FilmJerk Favorites

A group of unique directors and the essential works that you've got to see.

||| John Ford |||
John Ford

One of the art form's grand masters of all time, Ford is responsible for influencing the seminal directors of generation after generation. Strongly associated with the impressive body of work created over a lifetime with collaborator John Wayne, it is nearly impossible to choose just three… but here it goes.

This powerful winner of the Best Picture Academy Award is set in Wales at the turn of the 19th century, and tells the story of a family of miners, whose lives are filled with danger and repression. The film is beautifully crafted, lovingly depicting the gut wrenching sacrifices and light-hearted moments that are elemental to family life, making this film a true representation of the craft that is unmistakably John Ford.

This film is told in flashback as James Stewart, after a long absence, returns home for the funeral of a friend who saved his life from a sadistic outlaw. This classic covers every essential element required to qualify as a western epic from unlikely friends to the girl who comes between them, to the enemy they both despise, but handle with extremely different approaches, to Fords signature cast of supporting characters, all combine to make this a staple for every fan of this uniquely American genre.

This romantic comedy seen through the eyes of John Ford has John Wayne ( an American-raised boxer) go to Ireland to the village of his birth, fall for feisty Maureen O'Hara, and fight with town ruffian Victor McLaglen in one of the all time classic screen brawls. This is an exceptionally fine romantic movie that with Ford’s capable bravado manages to be a film that any man’s man can openly enjoy.

Recommended by CarrieSpecht

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Tripper, The

By BrianOrndorf

April 27th, 2007

I wouldn't even know where to start looking for the inspiration that propelled David Arquette to make "The Tripper." Calling it insane is an insult to truly encouraged lunacy, and writing it off as a dumb slasher spin overlooks the film's smattering of ingenuity.

Tripper, The

On the way to a “music and love” festival in the Northern Californian woods, a group of drug-happy “hippies” (Jason Mewes, Jamie King, Marsha Thomason, and Lukas Haas) are under constant attack from the locals, who want none of “their kind” traipsing around the peaceful neighborhood. With the visitors lost in a hallucinogenic haze, the threat is multiplied when a ferocious killer, dressed as Ronald Reagan, starts to pick off the festival attendees one by one.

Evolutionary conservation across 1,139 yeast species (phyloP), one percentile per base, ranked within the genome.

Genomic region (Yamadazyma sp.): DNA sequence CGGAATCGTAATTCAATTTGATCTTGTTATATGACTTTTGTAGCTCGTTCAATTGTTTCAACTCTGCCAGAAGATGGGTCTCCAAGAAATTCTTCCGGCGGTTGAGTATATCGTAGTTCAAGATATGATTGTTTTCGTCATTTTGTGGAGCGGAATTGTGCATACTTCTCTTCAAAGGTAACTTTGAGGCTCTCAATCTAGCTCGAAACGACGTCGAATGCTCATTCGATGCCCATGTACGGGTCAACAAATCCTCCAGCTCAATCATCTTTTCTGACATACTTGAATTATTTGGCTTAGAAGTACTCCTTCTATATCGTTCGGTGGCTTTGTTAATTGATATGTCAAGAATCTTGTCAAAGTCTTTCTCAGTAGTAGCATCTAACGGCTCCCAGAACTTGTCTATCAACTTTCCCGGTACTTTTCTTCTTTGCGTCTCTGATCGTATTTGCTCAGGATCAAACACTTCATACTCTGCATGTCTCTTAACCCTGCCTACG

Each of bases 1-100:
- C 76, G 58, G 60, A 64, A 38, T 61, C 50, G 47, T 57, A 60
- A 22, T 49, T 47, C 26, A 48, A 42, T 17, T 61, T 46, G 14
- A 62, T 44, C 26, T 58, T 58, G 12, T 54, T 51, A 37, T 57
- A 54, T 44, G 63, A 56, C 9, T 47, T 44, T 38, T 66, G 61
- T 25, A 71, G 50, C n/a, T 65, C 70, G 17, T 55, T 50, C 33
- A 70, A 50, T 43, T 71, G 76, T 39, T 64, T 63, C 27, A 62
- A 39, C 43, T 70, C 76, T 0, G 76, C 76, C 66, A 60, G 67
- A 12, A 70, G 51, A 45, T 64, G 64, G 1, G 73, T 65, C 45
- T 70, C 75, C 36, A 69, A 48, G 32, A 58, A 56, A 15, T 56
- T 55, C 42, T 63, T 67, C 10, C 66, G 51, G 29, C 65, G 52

Written (with Joe Harris, “Darkness Falls”) and directed by Arquette, “The Tripper” is a freaked-out ride through a horror dystopia that is actually more concerned with politics than throat-slittings. It’s Arquette’s wild west homage to conservative retaliation, witnessed through the eyes of the new flower power; the misinformed drug culture of the mid-2000s, where bummers can’t seem to be tempered by uppers anymore.

“Tripper” is almost impossible to squint down to a single descriptive line. The film is all over the field toying with pop culture, red state vs. blue state bad blood, and gruesome genre conventions. It’s a vanity project that forgot the vanity; Arquette calling in all the favors he could possibly stand to lacquer on enough polish to make this scrappy piece of crazy at least something bearable to sit through.

I’ll admit, the film is shot with some sense of authority. A low-budget feature actually captured on film (a dying art), cinematographer Bobby Bukowski glides around the feature looking for the ideal grainy angle or psychedelic swirl. The shooter gets the most mileage out of Arquette’s muddled vision, embracing the threadbare roots of the production to inject a little retro horror flavor into the proceedings.

Arquette can also be counted on to at least adhere to one of the standards of the genre: gore. “Tripper” is a violent picture, packaged tight with chopped limbs and enough blood flow to please even the most rabid fan of horror. “Tripper” certainly works hard trying to come up with ways for Ronnie to slaughter his victims, and while the satire is lost in the tomfoolery, the singular visual of Ronald Reagan running around with an axe is good enough to save “Tripper” from certain yawns. It’s Arquette’s most fertile cinematic idea, but he loses the fine point of the jab when it comes time to actually confront what the film is about.

Calling “Tripper” an assault on conservatism and Republicans is missing the obvious fumbled execution of the feature. It seems the filmmaker hates his liberals as well, portraying the hippies as obnoxiously and unpleasantly as any backwoods character in the film. Truthfully, “Tripper” is a fiesta of unlikable people with dastardly motives acting stupidly for the delight of the audience. However, I’m not blind. Arquette opens the film using Reagan’s atrocious conservation quotations as a kick off point for the carnage and climaxes the film with a pig named “George W.” It’s a sharp knife he wields, but his aim could use some practice.

An acid-drenched political slasher film is certainly a splendidly provocative idea, but “The Tripper” is only halfway realized to brilliance. Much like David Arquette’s acting career, the film is often unbearable and rarely shows competence, but still remains an antagonistic curiosity that can’t be easily denied.

My rating: C